A government of the people

>> Thursday, December 15, 2016

Ike Señeres

In his famous Gettysburg Address, the late American President Abraham Lincoln spoke about a “government of the people, by the people and for the people”. Although President Lincoln said these words more than two hundred years ago, it is still very clear up to now that the government of any democratic country should belong to the people, and to no one else, not even to the ruling parties nor the elected and appointed officials from these parties.
In theory, it could be said that the authority given by the people to the parties or the persons in power is only temporarily borrowed, because in reality that authority could be permanently taken back on the force of an impeachment or a recall election, as the case may be.
That said, it is even clearer that the government really belongs to the people, and to no one else. Since there is really no ownership issue in this regard, the only remaining issue so to speak is the exercise of that ownership, by way of the participation of the people in the process of governance. I am not talking here about the participation of the people in the process of elections, since that is merely the process of choosing whom to give the authority to.
During the early life of the Greek City States, they were able to practice direct democracy because there were only very few citizens that could attend their public meetings. When their populations grew however, they invented their Senates, in which case they already elected the public officials who could represent them, in other words, to vote for and in their behalf in the passing of laws.
Then and now, the theory is that it is still the people who are participating in the lawmaking and in the governance, although indirectly by way of the elected representatives. Fast forward to today however, Information and Communications Technology (ICT) is now available to make direct democracy possible.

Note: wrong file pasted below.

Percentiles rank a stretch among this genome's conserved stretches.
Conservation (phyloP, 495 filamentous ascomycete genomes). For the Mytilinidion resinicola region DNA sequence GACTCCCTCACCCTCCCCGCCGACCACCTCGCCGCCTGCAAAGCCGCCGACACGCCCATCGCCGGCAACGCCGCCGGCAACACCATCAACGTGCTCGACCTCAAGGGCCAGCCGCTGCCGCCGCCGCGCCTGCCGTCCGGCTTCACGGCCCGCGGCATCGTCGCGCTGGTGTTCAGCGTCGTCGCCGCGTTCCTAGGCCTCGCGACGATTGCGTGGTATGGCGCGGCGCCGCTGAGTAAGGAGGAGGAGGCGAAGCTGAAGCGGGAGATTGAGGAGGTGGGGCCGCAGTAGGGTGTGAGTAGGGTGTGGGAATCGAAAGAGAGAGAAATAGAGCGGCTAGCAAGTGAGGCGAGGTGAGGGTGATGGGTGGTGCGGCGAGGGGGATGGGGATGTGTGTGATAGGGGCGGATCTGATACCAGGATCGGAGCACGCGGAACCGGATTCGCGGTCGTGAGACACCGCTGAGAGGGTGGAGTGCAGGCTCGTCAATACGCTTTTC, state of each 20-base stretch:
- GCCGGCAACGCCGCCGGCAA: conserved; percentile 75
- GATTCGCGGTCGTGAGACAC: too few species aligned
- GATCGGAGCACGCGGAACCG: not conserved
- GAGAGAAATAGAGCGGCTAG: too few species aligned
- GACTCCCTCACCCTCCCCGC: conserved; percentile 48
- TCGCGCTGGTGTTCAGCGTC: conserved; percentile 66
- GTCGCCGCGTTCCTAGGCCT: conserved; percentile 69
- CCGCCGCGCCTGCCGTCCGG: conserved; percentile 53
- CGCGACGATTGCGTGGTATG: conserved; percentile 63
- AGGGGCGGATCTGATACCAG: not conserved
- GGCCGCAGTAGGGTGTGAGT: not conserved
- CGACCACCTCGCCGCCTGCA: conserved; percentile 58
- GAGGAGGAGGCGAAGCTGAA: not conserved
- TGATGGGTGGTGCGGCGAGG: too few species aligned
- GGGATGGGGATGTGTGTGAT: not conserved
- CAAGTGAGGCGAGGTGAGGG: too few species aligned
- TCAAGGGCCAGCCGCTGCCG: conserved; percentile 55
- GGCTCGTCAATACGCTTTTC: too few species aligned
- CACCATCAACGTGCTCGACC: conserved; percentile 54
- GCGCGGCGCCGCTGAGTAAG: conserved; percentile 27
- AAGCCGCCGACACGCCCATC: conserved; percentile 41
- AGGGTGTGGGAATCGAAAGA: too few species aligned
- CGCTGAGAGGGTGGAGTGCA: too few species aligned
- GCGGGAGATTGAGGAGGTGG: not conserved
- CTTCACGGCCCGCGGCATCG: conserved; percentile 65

Then and now, it is a known fact that public opinion could influence both lawmaking and governance. What that means is that then and now, the people could indirectly participate in both processes, especially if they are involved in public hearings and public consultations. Fast forward to today, ICT now makes it possible to quickly and regularly conduct surveys that would measure the pulse of the people, as to what laws they would like to be passed, and as to how governance should be conducted. No one might have noticed it as of now, but these surveys are actually using the same technologies that could be used for both consultations and elections.
There are many derivatives of ICT that could be used for consultations and elections; among these are Short Messaging Service (SMS), Instant Messaging (IM), mobile apps, email and social networks. If this direction is pursued however, there would be questions about determining the identities of the respondents or voters, and about protecting the security of the mobile and online systems.
Looking at this from a technical perspective however, I would right way say that there are many technologies that could validate the identities of persons, and there are also many technologies that could ensure the security of the systems.
Aside from recall elections, the law is now in place to allow the people to directly pass laws through people’s initiatives (PI), in effect bypassing the Congress itself. Needless to say, the same technologies that are used for consultations and surveys could also be used to gather the signatures that are needed to produce the numbers that are required by the PI process. Again, there would certainly be issues of identity and security, but just the same, there are many technologies that could be used to address these issues. The fact is, all systems could potentially be hacked, but on the upside, all systems could also be fully protected.
Even without the use of ICT, the Local Government Code (LGC) is loaded with provisions that would allow the participation of citizens in the Local Development Councils (LDCs), with full voting rights and not just for consultation purposes. Sad to say, the records would show that not too many citizens would attend these council meetings, in effect forfeiting their rights to be represented and to be heard.
Aside from the LDCs, representatives from certain marginalized sectors are entitled to representation in the municipal councils and the provincial boards, but as I understand it, the selection of the representatives has been influenced by bad politics and rampant corruption.
In a manner of speaking, it could be said that every Filipino now has a voting machine in his hand, and that is the mobile phone. It does not matter whether he has a feature phone or a smartphone, because either way, it could work as a voting machine. While it may still be a long time before our country could go back to a direct democracy just like the ancient Greeks, there is nothing now that would prevent us from not only expressing ourselves in the processes of consultations and surveys, but also in the form of recall elections and people’s initiatives.
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